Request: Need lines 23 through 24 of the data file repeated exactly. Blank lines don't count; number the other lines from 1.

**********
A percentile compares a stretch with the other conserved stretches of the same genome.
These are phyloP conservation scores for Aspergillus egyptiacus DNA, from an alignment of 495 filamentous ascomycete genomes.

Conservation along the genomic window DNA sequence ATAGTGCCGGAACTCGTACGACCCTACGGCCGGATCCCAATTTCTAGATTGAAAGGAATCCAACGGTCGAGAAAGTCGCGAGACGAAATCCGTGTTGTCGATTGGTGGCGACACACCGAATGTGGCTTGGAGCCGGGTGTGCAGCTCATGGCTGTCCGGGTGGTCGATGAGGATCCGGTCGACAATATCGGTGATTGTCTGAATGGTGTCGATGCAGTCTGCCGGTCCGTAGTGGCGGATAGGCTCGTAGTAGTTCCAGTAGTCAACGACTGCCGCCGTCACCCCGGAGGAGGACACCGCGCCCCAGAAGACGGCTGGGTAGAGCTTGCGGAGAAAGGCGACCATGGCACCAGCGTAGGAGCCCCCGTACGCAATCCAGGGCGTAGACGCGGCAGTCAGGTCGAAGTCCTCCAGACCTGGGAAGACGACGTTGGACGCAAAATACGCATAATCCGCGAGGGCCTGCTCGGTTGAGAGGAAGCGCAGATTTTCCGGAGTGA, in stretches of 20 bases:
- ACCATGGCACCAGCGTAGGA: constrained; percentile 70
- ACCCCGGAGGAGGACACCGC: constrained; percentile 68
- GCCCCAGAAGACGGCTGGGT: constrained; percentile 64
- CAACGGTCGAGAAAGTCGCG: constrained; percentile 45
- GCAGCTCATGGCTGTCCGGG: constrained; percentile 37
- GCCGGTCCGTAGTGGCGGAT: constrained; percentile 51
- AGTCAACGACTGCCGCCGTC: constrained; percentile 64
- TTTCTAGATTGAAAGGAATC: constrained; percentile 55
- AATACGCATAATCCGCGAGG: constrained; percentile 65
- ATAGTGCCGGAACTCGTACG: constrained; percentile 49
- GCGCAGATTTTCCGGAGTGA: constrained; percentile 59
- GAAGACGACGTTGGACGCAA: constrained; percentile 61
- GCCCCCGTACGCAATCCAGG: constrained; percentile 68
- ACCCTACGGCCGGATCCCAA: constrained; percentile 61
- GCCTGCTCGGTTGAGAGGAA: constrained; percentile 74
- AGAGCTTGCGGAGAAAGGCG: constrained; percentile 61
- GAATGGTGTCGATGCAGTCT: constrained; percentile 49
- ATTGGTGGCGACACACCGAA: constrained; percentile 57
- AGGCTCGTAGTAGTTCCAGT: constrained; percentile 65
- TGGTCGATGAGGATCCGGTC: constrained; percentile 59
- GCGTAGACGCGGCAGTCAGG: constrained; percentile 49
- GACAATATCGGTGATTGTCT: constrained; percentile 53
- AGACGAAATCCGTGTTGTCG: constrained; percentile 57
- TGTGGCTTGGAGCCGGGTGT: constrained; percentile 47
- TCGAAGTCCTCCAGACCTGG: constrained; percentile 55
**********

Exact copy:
- TGGTCGATGAGGATCCGGTC: constrained; percentile 59
- GCGTAGACGCGGCAGTCAGG: constrained; percentile 49